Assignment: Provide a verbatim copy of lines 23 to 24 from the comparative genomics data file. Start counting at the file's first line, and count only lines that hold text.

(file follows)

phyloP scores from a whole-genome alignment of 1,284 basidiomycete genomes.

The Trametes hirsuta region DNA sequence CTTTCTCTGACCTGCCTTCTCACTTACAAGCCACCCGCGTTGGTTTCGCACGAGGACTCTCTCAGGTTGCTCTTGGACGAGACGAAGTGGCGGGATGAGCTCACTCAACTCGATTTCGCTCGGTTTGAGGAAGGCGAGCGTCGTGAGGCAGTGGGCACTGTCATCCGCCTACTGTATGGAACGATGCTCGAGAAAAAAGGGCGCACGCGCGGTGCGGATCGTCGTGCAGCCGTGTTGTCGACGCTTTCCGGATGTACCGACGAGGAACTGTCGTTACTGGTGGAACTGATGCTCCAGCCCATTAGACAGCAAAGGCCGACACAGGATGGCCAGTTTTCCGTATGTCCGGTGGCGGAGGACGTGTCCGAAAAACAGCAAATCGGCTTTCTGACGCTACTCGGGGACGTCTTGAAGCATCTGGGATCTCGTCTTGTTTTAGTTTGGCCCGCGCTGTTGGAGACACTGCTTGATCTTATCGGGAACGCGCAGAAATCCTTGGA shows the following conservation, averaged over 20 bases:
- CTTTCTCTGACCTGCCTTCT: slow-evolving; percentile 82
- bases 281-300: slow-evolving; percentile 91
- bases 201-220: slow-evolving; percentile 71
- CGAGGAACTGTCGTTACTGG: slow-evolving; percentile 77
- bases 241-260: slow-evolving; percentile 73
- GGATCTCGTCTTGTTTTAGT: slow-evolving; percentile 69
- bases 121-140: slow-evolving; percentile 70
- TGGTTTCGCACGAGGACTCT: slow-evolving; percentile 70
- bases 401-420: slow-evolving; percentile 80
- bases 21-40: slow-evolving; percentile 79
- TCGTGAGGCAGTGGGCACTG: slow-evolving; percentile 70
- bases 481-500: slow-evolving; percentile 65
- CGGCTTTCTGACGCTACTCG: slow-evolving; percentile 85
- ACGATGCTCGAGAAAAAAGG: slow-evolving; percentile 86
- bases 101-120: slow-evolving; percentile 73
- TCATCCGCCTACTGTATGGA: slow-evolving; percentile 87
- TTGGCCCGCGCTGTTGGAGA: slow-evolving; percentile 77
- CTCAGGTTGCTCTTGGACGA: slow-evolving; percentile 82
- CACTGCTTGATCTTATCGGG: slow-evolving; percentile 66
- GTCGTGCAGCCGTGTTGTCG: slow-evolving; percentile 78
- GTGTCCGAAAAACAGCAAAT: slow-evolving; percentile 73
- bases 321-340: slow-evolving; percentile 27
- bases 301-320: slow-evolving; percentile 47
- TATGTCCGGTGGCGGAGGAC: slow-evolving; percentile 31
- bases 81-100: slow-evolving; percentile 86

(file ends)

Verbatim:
- GTGTCCGAAAAACAGCAAAT: slow-evolving; percentile 73
- bases 321-340: slow-evolving; percentile 27